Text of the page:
I have pain in the ball of my foot.  What could it be?

Very often, one of the main complaints that I hear about is pain in the ball of the foot.  It may be due to an injury, something that the patient can remember.  But sometimes it may come about gradually, and not from some event or trauma that they can remember and it seems to come from out of the blue.

If It Is Acute Pain, It May Be Due To An Injury

An injury can cause pain in the ball of the foot.  What type of injury can cause this?  One of the most common injuries that can cause this is a stress fracture in the metatarsal, or one of the long bones of the foot. The foot has 5 metatarsal bones, or long bones, that connect with each of the toes.   A stress in one of the bones in the foot means that there is a microfracture in the bone that may or may not show up on a radiograph/X-ray.  The way I describe it to my patients is like looking at a hard-boiled egg when the shell is cracked.  The eggshell is still intact, but there are cracks that affect its integrity.  The cause of a stress fracture is often not due to trauma, but due to micro trauma to the area.  I often see this injury in runners, or those who participate in sports with high impact landing on the ball of the foot, such as TRX.  For those patients who end up with stress fractures that are not athletically active, I have seen this injury due to wearing shoes without proper support on a hard floor, or even high heels on a dancefloor!  The repetitive “trauma” can compromise the integrity of the bone, and thus causing a stress fracture.  Treatment of a stress fracture includes immobilization in a CAM boot, padding, strapping, and laser.  Further recurrence of a stress fracture injury is prevented with the use of custom orthotics.  The less activity and weightbearing, the faster the stress fracture will heal.  In order to treat a fracture, I explain in to my patients this way: think of 2 pieces of paper being held together with glue.  If the pieces keep moving, the glue will never dry.  This is just like a fracture; if there is too much movement, the fracture will not heal.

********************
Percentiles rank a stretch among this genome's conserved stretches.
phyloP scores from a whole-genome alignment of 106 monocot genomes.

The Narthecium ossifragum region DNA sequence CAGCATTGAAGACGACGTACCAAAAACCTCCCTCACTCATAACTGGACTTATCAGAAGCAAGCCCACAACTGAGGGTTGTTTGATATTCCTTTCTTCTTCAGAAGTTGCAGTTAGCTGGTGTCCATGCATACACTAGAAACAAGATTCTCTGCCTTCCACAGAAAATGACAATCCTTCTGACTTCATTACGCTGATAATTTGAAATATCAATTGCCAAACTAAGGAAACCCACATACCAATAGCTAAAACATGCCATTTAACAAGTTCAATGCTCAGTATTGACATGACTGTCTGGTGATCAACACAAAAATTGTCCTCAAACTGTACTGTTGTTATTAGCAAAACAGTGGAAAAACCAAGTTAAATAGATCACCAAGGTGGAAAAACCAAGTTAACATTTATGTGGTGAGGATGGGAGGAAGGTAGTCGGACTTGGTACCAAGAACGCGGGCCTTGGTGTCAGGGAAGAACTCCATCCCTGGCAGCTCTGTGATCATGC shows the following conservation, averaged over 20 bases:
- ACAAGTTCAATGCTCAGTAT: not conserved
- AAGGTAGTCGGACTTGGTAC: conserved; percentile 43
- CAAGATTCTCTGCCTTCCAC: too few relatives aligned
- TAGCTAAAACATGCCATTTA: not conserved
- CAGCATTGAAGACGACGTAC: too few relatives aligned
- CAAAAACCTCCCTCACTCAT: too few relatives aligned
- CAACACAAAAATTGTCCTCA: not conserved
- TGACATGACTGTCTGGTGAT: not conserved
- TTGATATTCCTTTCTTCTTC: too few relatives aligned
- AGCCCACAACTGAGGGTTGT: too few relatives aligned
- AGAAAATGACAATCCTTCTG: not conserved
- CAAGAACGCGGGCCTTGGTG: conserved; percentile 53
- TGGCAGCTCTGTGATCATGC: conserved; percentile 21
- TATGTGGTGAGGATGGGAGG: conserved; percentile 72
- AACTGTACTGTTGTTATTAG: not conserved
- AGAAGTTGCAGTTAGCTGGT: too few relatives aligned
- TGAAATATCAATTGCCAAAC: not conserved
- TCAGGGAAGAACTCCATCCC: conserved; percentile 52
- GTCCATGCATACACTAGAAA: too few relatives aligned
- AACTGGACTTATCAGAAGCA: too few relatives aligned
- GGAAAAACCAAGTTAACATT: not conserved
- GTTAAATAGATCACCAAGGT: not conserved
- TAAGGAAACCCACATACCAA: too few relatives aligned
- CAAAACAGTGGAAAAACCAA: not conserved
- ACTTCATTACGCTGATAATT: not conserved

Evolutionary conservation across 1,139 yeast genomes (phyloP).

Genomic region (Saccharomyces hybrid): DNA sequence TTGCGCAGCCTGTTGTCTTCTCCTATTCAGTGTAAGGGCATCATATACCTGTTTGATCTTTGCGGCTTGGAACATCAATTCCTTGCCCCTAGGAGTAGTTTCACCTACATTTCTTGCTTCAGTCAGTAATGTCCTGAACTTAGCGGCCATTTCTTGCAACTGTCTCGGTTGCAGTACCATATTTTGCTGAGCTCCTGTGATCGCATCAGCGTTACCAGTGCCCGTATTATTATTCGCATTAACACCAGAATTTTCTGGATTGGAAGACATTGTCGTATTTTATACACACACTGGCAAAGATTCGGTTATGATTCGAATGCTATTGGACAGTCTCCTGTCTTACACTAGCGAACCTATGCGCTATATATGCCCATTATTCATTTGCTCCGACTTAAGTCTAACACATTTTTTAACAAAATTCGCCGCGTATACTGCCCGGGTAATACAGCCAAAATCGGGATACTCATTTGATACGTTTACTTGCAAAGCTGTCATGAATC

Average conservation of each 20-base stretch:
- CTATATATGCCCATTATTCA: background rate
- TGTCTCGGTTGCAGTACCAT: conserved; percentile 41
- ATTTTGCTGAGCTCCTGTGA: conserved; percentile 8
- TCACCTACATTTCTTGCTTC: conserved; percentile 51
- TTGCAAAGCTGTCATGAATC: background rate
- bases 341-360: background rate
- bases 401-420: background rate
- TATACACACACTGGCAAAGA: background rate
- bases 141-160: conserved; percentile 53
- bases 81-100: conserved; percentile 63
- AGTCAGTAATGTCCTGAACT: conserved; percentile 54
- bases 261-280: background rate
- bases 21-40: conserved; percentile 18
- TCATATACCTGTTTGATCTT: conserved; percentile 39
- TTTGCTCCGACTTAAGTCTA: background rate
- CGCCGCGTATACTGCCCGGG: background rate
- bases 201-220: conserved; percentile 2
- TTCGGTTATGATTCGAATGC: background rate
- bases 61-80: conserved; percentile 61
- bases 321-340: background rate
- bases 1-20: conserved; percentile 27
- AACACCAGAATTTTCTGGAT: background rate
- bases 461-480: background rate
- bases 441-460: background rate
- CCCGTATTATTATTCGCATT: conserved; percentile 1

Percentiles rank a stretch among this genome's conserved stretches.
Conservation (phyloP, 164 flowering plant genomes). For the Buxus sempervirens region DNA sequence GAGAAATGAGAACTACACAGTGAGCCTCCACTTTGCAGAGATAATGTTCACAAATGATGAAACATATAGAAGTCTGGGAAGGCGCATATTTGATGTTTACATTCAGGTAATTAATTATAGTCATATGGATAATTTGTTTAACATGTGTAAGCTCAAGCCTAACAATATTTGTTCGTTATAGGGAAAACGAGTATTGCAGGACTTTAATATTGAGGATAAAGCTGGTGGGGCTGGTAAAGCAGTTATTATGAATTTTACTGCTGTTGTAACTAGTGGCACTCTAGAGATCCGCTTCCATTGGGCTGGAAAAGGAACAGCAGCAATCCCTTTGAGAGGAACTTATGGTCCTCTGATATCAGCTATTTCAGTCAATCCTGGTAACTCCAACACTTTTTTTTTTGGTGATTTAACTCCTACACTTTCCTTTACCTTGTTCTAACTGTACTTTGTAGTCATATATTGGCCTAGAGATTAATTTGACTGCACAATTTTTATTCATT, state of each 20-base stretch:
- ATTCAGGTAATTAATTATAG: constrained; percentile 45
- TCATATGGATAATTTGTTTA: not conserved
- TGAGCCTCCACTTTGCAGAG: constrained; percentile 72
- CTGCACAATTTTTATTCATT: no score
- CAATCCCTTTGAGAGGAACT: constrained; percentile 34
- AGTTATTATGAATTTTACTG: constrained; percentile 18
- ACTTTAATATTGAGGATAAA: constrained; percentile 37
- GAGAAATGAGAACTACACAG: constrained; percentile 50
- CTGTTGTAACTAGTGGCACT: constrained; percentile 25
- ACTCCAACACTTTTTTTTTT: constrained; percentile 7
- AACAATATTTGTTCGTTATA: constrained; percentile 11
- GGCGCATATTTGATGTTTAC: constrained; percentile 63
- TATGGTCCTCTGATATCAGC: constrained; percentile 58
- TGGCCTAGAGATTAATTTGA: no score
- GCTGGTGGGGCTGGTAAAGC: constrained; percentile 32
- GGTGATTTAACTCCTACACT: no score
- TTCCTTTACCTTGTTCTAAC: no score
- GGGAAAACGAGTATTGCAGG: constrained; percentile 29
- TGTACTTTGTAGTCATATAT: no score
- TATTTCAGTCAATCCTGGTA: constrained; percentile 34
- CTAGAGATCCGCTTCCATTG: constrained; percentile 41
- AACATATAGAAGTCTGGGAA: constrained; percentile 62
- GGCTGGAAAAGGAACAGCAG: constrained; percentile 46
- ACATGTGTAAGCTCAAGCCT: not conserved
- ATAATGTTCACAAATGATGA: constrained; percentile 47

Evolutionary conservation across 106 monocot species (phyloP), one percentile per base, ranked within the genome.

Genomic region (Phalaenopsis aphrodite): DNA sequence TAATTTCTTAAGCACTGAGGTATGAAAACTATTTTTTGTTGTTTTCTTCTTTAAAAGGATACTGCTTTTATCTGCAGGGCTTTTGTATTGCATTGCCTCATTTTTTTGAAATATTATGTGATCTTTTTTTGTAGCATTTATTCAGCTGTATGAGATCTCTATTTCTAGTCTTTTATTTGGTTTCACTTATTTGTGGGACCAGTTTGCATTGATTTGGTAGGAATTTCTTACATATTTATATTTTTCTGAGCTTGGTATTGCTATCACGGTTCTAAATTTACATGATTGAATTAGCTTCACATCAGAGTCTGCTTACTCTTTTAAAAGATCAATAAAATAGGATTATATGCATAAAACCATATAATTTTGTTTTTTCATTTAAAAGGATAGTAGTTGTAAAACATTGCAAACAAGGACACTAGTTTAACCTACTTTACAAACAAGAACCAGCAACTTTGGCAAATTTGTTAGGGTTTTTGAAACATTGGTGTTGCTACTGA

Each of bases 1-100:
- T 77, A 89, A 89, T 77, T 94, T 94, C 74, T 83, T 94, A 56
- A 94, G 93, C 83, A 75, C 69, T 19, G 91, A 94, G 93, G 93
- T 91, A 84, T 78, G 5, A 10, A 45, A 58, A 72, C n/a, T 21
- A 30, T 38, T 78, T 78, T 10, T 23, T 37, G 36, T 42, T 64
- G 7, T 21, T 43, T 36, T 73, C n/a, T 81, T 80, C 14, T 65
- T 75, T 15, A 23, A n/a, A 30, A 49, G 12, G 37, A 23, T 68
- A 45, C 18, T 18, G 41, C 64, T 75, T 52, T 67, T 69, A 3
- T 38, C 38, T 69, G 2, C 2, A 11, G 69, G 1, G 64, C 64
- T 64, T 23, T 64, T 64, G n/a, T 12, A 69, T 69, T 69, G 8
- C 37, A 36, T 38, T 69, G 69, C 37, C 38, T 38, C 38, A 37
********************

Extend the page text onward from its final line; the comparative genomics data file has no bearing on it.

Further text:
Pain In The Ball Of The Foot Could Be Due To A Nerve

If the ball of the foot is painful but you feel like the pain is more like numbness or tingling, then it could be a neuroma.  A neuroma is actually the inflammation of the nerve that travels between the long bones of the foot.  Either trauma, shoe gear, or a biomechanical abnormality can put pressure on this part of the nerve causing inflammation. When you are examined by one of the doctors at Prairie Path, we will pinpoint where the pain is from.  The most common place for a neuroma to occur is in the 3rd innerspace, most commonly referred to as a Morton’s neuroma.  When we palpate the innerspace, or the part of the foot between the base of the 3rd and 4th toes, you may feel a tingling sensation or a “zinger” to the 3rd and 4th tips of the toes.  If you are diagnosed with a neuroma, then this is considered a soft tissue issue that can be treated with conservative care of strapping, icing, NSAIDs, or laser.  Maintenance of preventing recurrence is treated with orthotics.  Also, you and your doctor may discuss the treatment option of  steroid injection for treatment. Rarely, neuromas need surgical treatment.